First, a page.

Resilience in nursing: The role of internal and external factors

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Abstract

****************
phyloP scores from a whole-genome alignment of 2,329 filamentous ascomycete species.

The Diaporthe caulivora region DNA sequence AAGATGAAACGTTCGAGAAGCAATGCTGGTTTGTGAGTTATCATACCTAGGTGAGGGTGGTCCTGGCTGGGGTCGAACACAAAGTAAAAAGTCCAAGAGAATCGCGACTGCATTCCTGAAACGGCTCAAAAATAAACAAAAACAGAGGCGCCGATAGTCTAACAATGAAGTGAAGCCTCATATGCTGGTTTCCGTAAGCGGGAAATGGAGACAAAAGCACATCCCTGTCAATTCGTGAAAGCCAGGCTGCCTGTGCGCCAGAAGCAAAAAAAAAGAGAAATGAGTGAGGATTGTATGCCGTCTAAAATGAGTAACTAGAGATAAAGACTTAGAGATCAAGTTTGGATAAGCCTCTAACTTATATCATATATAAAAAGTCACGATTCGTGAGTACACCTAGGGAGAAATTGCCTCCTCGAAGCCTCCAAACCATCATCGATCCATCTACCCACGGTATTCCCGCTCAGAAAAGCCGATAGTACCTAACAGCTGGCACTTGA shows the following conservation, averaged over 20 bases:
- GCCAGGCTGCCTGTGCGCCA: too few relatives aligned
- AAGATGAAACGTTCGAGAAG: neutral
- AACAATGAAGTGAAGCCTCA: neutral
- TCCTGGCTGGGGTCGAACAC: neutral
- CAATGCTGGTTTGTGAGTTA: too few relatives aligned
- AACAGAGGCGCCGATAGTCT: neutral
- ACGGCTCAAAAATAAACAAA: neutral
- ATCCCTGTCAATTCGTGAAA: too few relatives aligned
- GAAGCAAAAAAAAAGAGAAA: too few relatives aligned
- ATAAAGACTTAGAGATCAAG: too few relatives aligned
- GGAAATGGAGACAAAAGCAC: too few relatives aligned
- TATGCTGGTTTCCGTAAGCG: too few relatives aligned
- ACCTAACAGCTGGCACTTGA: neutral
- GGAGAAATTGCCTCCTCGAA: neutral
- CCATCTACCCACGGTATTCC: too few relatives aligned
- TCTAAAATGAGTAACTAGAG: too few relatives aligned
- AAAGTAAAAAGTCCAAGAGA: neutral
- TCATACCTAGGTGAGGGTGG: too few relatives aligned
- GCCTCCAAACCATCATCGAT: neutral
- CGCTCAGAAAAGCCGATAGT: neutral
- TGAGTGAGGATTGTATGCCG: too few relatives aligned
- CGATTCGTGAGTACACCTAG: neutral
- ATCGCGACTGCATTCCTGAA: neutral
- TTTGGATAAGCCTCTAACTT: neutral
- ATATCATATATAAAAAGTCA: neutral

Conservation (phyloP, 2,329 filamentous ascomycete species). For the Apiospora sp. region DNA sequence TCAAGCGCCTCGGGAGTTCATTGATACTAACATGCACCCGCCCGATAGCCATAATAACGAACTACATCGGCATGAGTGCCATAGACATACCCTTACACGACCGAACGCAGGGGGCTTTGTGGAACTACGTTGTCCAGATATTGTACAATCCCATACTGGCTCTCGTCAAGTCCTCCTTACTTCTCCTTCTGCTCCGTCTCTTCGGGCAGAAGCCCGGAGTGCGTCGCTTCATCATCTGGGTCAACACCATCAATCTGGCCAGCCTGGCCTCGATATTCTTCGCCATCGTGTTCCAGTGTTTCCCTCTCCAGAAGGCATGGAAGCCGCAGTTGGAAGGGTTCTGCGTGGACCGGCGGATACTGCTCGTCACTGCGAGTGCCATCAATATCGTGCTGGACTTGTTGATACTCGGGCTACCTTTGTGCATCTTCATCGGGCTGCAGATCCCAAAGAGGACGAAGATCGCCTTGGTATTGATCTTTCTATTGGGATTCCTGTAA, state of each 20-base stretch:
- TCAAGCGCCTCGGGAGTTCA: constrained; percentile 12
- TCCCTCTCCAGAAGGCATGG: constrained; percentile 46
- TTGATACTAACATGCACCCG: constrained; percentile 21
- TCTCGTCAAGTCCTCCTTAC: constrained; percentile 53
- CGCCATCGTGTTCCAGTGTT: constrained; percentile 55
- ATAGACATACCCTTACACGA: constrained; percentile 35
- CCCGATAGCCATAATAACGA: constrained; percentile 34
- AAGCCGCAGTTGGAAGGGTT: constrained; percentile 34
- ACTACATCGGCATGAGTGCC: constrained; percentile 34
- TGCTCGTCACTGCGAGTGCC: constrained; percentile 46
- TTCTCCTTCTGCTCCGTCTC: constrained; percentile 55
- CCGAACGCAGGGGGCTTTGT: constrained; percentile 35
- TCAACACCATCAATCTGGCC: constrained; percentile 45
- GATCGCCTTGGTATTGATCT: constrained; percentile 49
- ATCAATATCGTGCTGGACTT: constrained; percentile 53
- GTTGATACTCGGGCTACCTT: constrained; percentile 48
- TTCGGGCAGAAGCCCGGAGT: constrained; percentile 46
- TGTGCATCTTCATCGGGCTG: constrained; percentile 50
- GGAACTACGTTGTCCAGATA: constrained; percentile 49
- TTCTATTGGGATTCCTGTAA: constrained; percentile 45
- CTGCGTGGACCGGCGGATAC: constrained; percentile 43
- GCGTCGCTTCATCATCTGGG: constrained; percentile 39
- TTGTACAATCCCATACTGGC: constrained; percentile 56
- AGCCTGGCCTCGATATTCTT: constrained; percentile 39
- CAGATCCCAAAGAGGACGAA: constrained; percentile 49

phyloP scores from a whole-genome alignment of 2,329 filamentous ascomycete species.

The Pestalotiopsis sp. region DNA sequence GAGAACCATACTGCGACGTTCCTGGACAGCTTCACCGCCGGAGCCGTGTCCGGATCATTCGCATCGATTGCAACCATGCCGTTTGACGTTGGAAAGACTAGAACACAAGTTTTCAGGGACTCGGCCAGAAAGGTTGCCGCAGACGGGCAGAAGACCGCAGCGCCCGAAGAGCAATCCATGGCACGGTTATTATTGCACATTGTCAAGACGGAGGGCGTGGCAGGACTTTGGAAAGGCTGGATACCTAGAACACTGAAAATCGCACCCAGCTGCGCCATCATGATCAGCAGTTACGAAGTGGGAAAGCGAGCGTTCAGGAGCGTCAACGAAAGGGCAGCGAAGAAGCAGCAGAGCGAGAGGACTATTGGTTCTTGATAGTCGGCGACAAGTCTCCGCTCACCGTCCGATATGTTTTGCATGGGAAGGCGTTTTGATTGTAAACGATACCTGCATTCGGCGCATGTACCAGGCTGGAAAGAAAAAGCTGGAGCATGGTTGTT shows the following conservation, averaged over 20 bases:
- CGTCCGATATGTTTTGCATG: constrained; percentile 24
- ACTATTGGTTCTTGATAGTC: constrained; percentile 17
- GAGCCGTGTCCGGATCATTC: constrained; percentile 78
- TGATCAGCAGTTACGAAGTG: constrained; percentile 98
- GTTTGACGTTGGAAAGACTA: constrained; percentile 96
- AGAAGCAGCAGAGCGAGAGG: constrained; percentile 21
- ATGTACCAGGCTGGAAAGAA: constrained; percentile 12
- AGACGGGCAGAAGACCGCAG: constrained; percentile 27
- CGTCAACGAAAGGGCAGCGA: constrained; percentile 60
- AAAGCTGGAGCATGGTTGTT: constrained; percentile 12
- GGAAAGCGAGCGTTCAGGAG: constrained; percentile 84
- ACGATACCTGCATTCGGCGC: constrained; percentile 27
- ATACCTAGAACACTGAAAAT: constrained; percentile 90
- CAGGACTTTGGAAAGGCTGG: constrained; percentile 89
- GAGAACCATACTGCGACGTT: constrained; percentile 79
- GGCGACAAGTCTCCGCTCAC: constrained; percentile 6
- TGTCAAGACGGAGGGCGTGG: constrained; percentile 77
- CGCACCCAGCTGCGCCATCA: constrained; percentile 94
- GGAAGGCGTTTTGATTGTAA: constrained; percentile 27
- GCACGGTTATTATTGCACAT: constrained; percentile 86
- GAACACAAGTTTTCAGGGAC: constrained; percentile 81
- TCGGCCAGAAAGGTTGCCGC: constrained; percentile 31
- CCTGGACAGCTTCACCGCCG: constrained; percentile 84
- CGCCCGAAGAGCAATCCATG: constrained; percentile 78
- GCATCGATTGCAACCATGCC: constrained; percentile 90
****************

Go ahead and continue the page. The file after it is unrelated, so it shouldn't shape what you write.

Recent evidence shows that resilience can buffer the negative impact of workplace stressors on nurses and is linked to favourable patient outcomes. However, the comparative effectiveness of different contributing factors to nurses’ resilience has not yet been examined. Our objective was to examine and compare the impact of individual characteristics, external factors and coping strategies on nurses’ resilience. A descriptive cross-sectional study was conducted. Data were collected from 1,012 Greek nurses working in eight hospitals in northern Greece. Resilience, anxiety and depression, were measured using existing validated self- report instruments. In terms of coping strategies, this study used the “Mental Preparation Strategies Scale” to assess the mental preparation strategies employed by nurses before the beginning of their shift. Educational level, anxiety and the overall use of mental preparation strategies were the main predictors of nurse's resilience ([F = 52.781, p = 0.000, R2 = 0.139, Adjusted R2 = 0.137]). Resilient nurses were better educated {(b = 0.094. 95% confidence interval [CI] 0.038, 0.162)}, had lower anxiety ([b = −0.449, 95% CI −0.526, −0.372]) and used more often mental preparation strategies before the beginning of their shift ([b = 0.101, 95% CI 0.016, 0.061]). Findings provide information about which subgroups of nurses are more vulnerable in terms of resilience, i.e. less educated nurses, or nurses working in internal medicine wards.

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